With the New Year fast approaching it is time for the fourth Pro Snooker Awards as I look back at 2011 and am faced with a number of tricky decisions. Click below for part one…
- To view the 2008 awards, please click here and here.
- To view the 2009 awards, please click here and here.
- To view the 2010 awards, please click here and here.
Player of the Year: Judd Trump
While he came up just short in the final of the World Championship back in in May, for me there is only really one choice here for the player of the year and that is Judd Trump, particularly following his victory at the UK Championship earlier this month.
Indeed following his earlier success both in Beijing and at the Crucible, Judd’s 10-8 triumph against Mark Allen in York confirms his position as one of the elite players in the game in 2011 and as one who is surely going to be among the men to beat for several years to come.
Perhaps even more than his bare results however, Judd also earns my nod due to his incredible popularity to the public at large and the part that he has played in attracting a new generation of snooker fans to the sport as demonstrated by his near 70,000 followers on Twitter. His relaxed, fearless approach to the game is a breath of fresh air and exactly what the game needed as we move into 2012.
Other possible candidates included John Higgins, Mark Selby and Ding Junhui, Higgins in particular recording results at least as impressive as Judd’s, but for the overall impact that he had on the sport, Judd is my player of the year.
Young Player of the Year: Judd Trump
And what is most impressive about Judd is that he is still only 22, indeed he was still just 21 when he won the China Open as well as reached the World Championship final back in May. For that reason he becomes the first player since I have been writing this blog to scoop a double as both the player of the year and the young player of the year. Judd also takes the award for the second time having also earned my vote back in 2008 following his run to the semi-finals of the Grand Prix as a qualifier.
An honourable mention goes to Judd’s flatmate Jack Lisowski who after just a season and a half is up to 39th in the rankings having qualified for the PTC Finals last season as well as the venue stages of the German Masters, Welsh Open and Shanghai Masters tournaments in 2011. Similarly Jamie Jones has also continued his rise up the rankings, while Xiao Guodong, Michael White and Li Yan also enjoyed impressive years.
Surprise of the Year: The Success of the Snooker Shootout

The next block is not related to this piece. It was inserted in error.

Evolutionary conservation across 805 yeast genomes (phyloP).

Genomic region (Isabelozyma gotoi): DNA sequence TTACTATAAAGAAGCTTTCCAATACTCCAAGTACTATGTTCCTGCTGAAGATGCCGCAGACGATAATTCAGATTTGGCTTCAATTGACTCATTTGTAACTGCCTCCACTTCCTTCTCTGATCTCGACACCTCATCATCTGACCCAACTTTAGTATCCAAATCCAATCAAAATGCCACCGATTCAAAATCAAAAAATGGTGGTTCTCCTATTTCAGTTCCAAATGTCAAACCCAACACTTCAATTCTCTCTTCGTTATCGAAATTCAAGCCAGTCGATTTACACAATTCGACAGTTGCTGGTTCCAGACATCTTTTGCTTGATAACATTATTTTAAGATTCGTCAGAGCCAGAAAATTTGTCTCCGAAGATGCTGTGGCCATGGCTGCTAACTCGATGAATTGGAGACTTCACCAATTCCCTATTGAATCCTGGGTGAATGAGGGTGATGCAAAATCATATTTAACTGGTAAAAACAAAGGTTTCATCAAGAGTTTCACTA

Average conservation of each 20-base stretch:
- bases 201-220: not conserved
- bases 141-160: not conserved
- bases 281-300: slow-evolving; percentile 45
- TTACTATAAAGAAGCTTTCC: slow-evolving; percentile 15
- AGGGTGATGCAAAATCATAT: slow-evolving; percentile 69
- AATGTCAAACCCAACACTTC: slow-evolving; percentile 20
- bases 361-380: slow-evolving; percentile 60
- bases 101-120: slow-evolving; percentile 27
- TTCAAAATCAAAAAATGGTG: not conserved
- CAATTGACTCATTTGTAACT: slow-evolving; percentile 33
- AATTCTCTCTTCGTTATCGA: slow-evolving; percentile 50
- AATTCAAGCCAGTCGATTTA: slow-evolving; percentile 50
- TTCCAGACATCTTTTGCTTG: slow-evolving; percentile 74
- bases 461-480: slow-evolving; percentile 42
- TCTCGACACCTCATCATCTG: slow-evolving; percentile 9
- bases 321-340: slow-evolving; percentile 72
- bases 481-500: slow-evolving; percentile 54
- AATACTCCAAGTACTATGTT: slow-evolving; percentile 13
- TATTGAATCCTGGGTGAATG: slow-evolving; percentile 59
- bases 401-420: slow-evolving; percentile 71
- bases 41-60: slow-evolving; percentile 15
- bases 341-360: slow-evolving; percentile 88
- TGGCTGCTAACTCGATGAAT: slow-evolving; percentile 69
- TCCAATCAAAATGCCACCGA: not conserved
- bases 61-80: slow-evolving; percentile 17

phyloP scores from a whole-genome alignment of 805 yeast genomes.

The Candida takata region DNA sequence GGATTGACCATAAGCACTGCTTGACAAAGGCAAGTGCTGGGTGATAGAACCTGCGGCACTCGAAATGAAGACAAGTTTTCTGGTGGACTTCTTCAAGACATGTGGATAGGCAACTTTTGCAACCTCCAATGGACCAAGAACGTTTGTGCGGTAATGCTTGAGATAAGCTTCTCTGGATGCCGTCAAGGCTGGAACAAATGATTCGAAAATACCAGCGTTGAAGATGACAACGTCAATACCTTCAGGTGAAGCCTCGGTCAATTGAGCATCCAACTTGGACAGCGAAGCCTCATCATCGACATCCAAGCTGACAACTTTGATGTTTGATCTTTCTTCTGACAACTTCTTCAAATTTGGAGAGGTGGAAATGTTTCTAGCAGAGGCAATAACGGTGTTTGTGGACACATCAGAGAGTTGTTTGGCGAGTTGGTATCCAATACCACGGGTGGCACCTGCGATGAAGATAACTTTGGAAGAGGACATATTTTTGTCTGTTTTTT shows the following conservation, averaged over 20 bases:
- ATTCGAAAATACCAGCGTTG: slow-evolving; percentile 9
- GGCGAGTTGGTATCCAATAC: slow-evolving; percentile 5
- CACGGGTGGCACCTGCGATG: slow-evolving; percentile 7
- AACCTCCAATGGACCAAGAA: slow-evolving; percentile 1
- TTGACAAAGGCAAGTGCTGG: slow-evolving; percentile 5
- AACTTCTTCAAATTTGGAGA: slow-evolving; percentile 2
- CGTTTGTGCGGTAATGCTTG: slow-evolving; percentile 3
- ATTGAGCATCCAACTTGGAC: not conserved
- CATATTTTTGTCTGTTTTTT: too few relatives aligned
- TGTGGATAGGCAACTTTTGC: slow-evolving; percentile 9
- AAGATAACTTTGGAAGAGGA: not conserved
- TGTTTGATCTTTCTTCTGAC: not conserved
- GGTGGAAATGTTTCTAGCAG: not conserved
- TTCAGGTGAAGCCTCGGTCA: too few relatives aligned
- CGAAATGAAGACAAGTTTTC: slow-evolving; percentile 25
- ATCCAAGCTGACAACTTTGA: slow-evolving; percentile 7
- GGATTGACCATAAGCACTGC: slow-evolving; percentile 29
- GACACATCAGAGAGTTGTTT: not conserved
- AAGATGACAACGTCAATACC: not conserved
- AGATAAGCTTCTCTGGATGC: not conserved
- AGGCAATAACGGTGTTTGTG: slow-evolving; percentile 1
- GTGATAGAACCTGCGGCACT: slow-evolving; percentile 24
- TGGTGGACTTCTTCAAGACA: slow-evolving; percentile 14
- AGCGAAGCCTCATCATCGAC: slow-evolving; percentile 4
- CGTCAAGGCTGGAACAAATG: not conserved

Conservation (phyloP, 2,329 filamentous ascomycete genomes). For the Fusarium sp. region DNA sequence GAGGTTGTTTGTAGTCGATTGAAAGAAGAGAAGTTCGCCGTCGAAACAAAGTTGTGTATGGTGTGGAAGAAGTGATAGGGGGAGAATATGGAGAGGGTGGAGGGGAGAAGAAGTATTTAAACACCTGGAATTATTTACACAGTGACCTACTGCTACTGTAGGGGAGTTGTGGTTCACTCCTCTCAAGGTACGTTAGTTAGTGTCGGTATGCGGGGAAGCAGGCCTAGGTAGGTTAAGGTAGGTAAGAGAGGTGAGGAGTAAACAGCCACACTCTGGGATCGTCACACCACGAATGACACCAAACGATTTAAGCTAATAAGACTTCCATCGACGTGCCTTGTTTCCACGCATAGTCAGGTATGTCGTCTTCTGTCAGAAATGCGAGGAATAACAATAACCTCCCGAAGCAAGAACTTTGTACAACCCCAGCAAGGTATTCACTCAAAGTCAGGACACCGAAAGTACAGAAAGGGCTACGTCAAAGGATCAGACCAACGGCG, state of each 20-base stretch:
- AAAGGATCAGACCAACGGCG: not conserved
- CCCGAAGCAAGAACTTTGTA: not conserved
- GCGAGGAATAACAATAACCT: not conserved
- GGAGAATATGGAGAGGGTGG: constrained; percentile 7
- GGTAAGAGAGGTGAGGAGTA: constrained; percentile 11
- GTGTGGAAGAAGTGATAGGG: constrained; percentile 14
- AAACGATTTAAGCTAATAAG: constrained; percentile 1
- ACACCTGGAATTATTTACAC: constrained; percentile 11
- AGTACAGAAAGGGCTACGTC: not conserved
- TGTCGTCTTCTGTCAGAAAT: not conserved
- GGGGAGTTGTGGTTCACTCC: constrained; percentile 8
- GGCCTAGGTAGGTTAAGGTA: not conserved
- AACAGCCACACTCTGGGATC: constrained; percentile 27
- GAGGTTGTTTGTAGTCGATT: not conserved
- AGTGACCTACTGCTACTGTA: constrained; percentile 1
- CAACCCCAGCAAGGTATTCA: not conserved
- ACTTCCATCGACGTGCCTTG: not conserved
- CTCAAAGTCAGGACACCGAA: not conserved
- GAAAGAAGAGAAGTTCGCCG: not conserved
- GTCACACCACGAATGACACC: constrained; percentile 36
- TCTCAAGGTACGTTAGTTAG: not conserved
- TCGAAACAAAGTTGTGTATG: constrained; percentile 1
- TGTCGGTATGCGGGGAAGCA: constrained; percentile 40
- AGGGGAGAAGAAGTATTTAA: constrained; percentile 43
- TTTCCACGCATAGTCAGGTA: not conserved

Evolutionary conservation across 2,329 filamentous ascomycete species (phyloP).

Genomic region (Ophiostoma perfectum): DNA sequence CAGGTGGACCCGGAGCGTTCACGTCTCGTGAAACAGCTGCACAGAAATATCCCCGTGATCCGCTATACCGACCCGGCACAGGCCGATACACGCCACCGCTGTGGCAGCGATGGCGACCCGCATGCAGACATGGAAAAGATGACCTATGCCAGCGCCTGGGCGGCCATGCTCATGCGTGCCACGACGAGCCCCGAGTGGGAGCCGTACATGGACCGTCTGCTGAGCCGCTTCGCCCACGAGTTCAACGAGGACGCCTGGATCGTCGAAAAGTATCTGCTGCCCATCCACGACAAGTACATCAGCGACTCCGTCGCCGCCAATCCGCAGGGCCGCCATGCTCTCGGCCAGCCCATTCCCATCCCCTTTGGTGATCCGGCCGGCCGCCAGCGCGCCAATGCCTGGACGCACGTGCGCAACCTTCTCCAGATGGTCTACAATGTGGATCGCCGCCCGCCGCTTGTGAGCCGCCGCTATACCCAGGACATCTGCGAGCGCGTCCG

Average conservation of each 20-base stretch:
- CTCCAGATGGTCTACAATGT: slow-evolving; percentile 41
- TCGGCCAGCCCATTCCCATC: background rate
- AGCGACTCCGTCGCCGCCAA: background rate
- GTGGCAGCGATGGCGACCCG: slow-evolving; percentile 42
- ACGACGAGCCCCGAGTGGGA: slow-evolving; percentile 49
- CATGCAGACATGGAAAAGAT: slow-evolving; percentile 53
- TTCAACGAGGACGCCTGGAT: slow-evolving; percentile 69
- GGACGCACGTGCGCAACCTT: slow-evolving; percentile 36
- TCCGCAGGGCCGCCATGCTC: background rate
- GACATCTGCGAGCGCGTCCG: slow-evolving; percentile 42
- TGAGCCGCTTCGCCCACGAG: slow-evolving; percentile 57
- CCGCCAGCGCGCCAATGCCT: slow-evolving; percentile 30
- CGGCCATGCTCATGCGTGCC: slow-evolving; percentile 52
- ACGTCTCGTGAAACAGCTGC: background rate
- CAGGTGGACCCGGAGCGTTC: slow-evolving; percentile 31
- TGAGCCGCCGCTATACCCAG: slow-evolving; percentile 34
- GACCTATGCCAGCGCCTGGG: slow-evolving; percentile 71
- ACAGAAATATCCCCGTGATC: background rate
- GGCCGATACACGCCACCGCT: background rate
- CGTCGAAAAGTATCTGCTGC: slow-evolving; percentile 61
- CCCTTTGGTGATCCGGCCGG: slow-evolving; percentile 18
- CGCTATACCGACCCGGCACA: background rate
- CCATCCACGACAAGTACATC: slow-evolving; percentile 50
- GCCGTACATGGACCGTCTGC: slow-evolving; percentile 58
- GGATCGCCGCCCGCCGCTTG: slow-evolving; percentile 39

While there were a few surprising results to spring to mind, indeed Nigel Bond’s victory in this tournament was one such result, for me the surprise of 2011 was the success of the inaugural Snooker Shootout in Blackpool, a tournament that in truth I had expected very little of when it was announced.
In reality however, after a slow start on the opening evening, by the conclusion of what was a dramatic Saturday session, I was won over by a format which while I would not want to see in a ranking event any time soon, was a genuine success story for an invitational, weekend of high-stakes fun such as this.
During this season I have spoken to a number of players for the blog and it struck me how excited they were at the prospect of playing in the event having watched it on television last season. All in all then, this goes down as this season’s surprise success for a traditionalist like me!
Click here to view my review of the tournament written back in January.
Comeback of the Year: Ken Doherty v Sam Craigie, (2012 German Masters qualifiers)
Always a tough category to decide, the 2011 comeback of the year goes to Ken Doherty following his recent victory against young Sam Craigie from 4-0 down to win 5-4 and qualify for the venue stages of the 2012 German Masters.
As reported over at World Snooker at the time:
Ken Doherty completed a miracle comeback from 4-0 down against Sam Craigie, winning 5-4 to qualify for the German Masters.
Craigie was aiming to qualify for the final stages of a ranking event for the first time, and looked certain to do so when he won four consecutive close frames, three on the black and the other on the pink. But former World Champion Doherty turned the tide after the interval and won the next four with a top break of 135.
In the decider, Doherty made 43 then Craigie replied with 44 and led 58-43 with one red left. But it was Doherty who potted the red and cleared to the pink for victory.